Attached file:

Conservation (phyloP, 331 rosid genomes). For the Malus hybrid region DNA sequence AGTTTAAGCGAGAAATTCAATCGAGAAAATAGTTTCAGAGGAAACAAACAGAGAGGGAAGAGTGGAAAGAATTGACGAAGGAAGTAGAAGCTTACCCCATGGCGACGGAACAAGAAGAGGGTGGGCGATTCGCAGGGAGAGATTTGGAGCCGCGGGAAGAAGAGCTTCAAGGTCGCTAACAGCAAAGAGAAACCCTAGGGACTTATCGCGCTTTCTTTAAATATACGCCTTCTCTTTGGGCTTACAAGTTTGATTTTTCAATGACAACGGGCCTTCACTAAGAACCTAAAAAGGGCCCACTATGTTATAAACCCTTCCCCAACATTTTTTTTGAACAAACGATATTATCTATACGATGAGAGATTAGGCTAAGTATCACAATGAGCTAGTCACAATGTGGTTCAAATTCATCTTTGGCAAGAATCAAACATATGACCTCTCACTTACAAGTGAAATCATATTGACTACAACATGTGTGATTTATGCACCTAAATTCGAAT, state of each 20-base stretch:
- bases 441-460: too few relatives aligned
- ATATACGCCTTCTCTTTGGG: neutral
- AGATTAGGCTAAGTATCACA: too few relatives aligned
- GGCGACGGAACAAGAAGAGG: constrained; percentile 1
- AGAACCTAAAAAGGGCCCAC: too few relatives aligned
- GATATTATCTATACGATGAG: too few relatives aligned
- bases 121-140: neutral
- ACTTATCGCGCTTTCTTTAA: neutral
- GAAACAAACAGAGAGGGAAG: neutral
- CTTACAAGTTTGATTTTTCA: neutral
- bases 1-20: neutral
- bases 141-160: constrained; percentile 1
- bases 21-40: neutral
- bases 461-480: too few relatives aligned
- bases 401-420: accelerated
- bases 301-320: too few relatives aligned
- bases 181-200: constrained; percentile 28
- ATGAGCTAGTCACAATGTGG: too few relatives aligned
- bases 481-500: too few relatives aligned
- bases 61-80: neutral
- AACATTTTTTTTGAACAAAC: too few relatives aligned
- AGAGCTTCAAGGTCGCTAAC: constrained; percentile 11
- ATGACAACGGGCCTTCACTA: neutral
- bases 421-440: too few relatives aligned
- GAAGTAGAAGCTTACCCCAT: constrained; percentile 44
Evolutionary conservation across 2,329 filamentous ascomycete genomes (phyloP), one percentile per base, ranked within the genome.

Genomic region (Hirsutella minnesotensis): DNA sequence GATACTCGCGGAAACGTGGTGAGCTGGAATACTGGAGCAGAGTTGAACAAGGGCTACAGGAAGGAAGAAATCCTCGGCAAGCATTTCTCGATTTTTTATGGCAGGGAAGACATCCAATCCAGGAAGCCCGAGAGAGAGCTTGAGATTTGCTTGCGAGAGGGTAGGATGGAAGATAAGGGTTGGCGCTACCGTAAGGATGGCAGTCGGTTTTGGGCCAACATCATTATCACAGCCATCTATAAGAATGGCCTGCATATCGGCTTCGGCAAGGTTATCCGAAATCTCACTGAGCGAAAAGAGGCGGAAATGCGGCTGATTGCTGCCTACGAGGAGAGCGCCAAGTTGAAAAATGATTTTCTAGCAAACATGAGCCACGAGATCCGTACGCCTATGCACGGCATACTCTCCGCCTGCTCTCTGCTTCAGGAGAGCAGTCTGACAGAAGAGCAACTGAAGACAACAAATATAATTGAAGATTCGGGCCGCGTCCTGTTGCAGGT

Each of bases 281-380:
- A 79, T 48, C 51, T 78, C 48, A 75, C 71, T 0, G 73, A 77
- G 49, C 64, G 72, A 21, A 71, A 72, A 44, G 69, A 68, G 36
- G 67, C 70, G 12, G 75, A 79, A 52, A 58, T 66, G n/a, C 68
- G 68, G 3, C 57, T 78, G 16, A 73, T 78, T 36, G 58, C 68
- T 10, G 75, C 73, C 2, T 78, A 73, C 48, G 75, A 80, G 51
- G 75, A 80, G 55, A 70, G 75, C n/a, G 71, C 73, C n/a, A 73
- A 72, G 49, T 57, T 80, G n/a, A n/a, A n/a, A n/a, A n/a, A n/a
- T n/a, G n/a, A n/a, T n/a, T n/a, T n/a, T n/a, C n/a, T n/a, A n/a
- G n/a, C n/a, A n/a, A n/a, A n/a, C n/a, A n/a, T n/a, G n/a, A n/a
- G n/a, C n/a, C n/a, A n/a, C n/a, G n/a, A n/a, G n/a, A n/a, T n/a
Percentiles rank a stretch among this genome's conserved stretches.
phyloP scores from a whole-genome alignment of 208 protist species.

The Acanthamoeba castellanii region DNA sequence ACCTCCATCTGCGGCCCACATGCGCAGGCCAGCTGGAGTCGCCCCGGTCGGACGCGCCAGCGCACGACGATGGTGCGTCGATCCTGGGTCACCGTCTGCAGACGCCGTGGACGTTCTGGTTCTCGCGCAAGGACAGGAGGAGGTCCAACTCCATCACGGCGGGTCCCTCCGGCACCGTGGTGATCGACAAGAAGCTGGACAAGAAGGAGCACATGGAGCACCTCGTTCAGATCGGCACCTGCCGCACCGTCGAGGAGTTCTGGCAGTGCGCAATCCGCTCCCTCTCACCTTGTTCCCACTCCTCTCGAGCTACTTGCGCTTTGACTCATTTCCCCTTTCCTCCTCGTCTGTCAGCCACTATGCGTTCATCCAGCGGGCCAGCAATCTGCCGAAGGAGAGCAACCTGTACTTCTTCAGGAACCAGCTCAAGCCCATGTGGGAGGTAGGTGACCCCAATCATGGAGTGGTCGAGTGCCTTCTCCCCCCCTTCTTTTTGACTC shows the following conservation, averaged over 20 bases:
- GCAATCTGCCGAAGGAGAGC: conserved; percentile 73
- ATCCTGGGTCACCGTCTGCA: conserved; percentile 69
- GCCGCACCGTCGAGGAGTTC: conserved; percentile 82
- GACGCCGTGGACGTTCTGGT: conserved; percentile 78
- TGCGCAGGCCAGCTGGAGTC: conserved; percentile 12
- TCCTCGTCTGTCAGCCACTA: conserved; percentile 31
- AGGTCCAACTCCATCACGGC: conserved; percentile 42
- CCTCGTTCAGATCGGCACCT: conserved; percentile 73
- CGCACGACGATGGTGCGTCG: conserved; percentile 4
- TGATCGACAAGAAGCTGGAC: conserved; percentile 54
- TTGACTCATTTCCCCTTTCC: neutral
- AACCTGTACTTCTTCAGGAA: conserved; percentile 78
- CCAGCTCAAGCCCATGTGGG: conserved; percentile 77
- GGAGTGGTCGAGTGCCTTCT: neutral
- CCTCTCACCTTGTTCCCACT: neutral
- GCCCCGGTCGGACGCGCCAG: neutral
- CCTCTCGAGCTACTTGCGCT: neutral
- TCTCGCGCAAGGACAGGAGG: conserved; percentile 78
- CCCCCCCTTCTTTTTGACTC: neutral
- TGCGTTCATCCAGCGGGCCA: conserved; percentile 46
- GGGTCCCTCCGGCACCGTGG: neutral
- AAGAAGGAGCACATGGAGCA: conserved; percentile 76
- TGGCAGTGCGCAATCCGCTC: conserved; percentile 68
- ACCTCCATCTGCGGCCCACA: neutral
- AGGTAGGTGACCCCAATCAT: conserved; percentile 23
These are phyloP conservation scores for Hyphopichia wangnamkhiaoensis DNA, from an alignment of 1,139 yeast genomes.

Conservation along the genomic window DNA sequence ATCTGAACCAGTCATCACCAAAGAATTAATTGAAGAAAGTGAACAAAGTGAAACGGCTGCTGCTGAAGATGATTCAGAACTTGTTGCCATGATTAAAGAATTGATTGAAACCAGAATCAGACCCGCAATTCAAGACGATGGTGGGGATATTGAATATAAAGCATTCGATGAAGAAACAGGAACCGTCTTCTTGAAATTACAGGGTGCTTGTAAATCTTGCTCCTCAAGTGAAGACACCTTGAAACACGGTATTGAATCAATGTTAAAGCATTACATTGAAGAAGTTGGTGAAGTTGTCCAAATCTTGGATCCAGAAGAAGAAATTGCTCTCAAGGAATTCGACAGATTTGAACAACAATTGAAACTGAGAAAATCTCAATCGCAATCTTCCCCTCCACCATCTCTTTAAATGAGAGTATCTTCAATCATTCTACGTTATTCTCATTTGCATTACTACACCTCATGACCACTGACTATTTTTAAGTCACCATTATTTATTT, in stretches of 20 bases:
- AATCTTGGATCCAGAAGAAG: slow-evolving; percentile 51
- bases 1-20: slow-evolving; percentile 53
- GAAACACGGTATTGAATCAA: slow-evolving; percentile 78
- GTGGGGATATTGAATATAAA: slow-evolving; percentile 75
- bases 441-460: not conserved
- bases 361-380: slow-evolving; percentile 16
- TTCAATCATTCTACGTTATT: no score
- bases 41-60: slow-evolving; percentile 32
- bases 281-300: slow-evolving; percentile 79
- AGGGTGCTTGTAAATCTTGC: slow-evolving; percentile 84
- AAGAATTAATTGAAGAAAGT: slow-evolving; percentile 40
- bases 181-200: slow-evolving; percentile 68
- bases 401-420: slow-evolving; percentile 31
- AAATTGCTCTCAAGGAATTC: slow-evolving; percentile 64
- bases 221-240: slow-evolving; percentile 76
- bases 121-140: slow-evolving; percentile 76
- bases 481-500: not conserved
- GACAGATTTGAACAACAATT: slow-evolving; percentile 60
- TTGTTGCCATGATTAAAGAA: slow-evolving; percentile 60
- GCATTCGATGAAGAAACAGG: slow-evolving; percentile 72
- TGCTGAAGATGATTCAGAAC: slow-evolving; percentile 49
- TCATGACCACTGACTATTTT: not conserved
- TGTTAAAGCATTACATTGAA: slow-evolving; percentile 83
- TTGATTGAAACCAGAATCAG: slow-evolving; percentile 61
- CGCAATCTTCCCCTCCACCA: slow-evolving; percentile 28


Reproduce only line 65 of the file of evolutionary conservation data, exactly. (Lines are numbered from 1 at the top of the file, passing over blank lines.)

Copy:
- TGGCAGTGCGCAATCCGCTC: conserved; percentile 68